## Problem Setting

You are given a graph (?,?)(V,E), where each vertex ??x∈V has a set of successors ?(?)s(x). There is one goal vertex ??g∈V, that one must try to reach. The cost of visiting a vertex ??x∈V is ?(?)>0c(x)>0.

The goal of the homework is to find, from every graph vertex ??x∈V, the path to reach the goal ??g∈V with minumum cost, and to compute for each vertex ??x∈V its value ?(?)v∗(x), which corresponds to the minimum cost of reaching the goal.

You can compute ?(?)v∗(x) for every ??x∈V via dynamic programming. First, you set:

?(?)={0+if ?=?;if ??.(1)v(x)={0if x=g;+∞if x≠g.(1)

Basically, this encodes the fact that if you are at ?g, you are at the goal, and you pay nothing. If you are not at ?g, as we have not yet explored any path, the cost is infinite, as you don’t know how to go to ?g (yet) .

Then, for every ??x≠g, you update the cost ?(?)v(x) of ?x via:

?(?):=?(?)+min??(?)?(?).(2)v(x):=c(x)+miny∈s(x)v(y).(2)

This because, to reach ?g from ??x≠g, one must first pay the price ?(?)c(x) of being at ?x, and then one must go to a successor ?y of ?g. If the cost of then reaching ?g from ?y is ?(?)v(y), the total cost ?(?)v(x) from ?x is ?(?)+?(?)c(x)+v(y). If ?x has many successors, it is convenient to choose the successor with minimum cost: hence the minmin in the above equation.

So one way of solving the problem is this.

Initially, set ?(?)v(x) via (1). Then, repeat:

• Update the value ?(?)v(x) at each ??x≠g via (2)

Until nothing changes when the update is done.

The last part of the problem consists in finding a minimum-cost path to the goal. But this is easy to do: all you need to do is, when you update the costs ?(?)v(x) of a vertex via (2), you remember which successor ??(?)y∈s(x) gave you the minimum value (if there is more than one ??(?)y∈s(x) that gives you the minimum value, pick one of them at random). Call this the optimal successor ?(?)b(x) (for, “best at ?x“) of ?x:

?(?)=argmin??(?)?(?).(3)b(x)=arg⁡miny∈s(x)v(y).(3)

Then, to reach ?g with minimum cost, you simply take the edge from ?x to ?1=?(?)y1=b(x), then to ?2=?(?1)y2=b(y1), and so forth, until you reach ?g. That is, you do not need to remember from each state its path to ?g. You just need to remember the best successor of every state: following this chain of best successors will lead you to ?g with minimum cost.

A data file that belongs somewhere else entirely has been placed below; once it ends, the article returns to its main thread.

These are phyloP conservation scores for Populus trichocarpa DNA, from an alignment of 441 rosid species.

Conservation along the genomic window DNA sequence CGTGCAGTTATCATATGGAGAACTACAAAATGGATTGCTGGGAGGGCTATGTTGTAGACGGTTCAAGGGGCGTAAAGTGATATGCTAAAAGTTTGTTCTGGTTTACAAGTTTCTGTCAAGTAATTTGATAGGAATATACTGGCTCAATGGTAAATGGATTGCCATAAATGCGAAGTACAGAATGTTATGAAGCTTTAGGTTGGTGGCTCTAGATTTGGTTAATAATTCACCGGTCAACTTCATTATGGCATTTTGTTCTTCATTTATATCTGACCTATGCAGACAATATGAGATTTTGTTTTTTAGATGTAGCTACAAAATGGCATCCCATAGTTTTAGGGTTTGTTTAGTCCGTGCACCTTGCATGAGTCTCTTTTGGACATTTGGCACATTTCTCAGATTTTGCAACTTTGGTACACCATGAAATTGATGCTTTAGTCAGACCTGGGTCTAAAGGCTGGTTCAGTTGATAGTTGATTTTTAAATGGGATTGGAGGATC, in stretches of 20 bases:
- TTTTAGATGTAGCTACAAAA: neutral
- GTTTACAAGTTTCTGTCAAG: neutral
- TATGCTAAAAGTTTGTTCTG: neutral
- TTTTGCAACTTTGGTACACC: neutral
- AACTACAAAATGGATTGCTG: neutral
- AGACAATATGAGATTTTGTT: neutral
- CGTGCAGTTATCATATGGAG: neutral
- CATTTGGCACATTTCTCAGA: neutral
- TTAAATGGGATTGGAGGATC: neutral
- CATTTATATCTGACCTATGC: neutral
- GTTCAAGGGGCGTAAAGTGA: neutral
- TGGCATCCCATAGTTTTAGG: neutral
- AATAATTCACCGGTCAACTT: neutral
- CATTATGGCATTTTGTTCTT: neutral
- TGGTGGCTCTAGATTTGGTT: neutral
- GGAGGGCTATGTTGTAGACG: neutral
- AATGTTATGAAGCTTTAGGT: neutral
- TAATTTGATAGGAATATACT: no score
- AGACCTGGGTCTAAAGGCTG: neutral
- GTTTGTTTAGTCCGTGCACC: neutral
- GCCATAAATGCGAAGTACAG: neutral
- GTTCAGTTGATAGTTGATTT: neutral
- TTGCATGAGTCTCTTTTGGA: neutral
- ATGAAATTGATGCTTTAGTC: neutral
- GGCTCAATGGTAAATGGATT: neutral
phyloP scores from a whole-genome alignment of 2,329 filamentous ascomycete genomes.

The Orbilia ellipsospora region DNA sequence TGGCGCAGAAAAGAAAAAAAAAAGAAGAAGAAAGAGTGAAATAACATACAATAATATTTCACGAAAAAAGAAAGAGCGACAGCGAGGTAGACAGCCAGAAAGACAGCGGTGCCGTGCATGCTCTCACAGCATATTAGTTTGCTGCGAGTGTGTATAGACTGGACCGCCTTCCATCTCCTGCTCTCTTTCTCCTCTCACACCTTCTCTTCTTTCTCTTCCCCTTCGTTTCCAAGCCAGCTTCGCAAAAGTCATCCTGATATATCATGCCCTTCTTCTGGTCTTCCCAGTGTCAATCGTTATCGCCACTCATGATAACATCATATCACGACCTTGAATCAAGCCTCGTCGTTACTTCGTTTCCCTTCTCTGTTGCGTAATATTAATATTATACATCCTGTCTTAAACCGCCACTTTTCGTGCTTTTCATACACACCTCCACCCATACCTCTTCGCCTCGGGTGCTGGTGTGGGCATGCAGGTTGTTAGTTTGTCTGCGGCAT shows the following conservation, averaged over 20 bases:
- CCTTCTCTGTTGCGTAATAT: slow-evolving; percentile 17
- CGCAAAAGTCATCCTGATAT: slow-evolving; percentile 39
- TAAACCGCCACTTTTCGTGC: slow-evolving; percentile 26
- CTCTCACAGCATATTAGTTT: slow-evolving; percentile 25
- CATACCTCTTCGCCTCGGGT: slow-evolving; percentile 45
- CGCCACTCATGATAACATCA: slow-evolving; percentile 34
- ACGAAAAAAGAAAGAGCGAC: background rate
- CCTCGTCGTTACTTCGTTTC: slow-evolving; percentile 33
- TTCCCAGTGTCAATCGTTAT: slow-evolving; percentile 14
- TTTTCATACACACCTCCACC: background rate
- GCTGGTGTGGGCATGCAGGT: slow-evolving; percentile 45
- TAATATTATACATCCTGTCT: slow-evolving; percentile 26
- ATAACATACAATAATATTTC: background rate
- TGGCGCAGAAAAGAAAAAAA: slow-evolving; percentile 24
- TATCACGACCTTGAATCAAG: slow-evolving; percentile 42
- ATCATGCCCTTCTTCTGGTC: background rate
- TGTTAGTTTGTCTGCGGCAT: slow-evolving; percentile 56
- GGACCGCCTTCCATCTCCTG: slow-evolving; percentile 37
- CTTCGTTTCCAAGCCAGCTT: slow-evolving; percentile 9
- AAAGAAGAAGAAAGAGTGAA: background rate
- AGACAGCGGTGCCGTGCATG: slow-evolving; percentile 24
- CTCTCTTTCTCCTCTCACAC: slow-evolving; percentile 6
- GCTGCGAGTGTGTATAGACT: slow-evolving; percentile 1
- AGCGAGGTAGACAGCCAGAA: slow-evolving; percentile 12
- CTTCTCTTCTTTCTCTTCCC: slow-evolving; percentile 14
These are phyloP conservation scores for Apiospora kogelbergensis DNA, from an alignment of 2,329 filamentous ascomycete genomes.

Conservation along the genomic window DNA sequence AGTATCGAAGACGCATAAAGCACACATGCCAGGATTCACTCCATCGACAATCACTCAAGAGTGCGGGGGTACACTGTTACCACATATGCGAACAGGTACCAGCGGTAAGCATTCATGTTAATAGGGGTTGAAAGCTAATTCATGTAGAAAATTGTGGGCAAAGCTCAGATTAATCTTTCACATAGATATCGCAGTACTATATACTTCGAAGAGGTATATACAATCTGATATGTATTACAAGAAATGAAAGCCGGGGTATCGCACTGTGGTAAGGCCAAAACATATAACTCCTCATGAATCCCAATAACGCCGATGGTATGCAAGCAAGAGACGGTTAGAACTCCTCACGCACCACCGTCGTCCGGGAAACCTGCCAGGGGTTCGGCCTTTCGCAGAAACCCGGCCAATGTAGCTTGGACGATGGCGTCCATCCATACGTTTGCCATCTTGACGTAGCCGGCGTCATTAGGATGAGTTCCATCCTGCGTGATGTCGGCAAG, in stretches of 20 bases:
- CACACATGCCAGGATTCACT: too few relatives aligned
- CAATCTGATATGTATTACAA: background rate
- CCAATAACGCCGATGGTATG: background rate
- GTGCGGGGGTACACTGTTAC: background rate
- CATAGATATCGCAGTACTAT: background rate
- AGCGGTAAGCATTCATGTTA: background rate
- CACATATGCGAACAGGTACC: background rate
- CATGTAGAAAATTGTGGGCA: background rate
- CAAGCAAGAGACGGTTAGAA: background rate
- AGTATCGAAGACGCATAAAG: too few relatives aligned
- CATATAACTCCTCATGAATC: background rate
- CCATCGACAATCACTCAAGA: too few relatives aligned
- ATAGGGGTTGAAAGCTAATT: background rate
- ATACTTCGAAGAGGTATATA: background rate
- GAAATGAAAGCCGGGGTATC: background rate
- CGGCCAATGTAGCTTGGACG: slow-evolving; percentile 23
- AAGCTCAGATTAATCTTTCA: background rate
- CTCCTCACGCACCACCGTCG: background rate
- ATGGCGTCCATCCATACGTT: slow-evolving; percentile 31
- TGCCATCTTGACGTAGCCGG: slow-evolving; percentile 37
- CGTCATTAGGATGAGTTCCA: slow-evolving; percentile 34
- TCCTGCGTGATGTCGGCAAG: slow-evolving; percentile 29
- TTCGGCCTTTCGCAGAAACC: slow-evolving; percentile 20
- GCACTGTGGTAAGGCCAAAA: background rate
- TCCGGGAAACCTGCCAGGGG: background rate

Here is the representation of a vertex, including its cost ?()c(⋅), value ?()v(⋅), and best successor ?()b(⋅).

class Vertex(object):
"""This represents a vertex of the graph."""

def __init__(self, cost, name=""):
assert cost > 0
assert len(name) > 0
self.cost = cost
self.name = name
# This will be computed later
self.value = None
self.best_successor = None

def __hash__(self):
return hash(self.name)

def __repr__(self):
return "{}(c={},v={})".format(self.name, self.cost, self.value)


We define infinity, to implement (1). Yes, you can represent infinity in Python.

INFINITE = float("inf")

## Question 1.

Here is our definition of the graph. In it, you need to complete the compute_values and best_path methods.

• The compute_values method should perform the computation of the minimum cost for reaching the goal from each vertex, and should update x.value and x.best_successor for every vertex.
• The best_path method should return the best path from a vertex to the goal, including both the initial vertex, and the goal vertex.
from collections import defaultdict

class Graph(object):

def __init__(self):
self.vertices = set()
self.successors = defaultdict(set)
self.goal = None # We will set this later.

"""Adds a vertex x, with a specified set of successors."""
# First, we want to make sure that both x and its successors are in the set
# of graph vertices.
self.vertices.update(successors)
# Then, we want to keep track of the successors of x.
self.successors[x] = successors

"""Adding a goal is similar to adding a vertex, except that the goal has
no successors (you have already arrived!). """
self.goal = x

def compute_values(self):
"""This function should compute the values x.value for each vertex
x of the graph, along with the best successor x.best_successor of each
vertex."""
pass
# This can be done in about a dozen lines of code.

def best_path(self, x):
"""This function should output a list of vertices, starting at x,
and ending at the goal vertex, that consists of a minimum-cost path
to the goal."""
pass
# This can be done in 5-6 lines of code.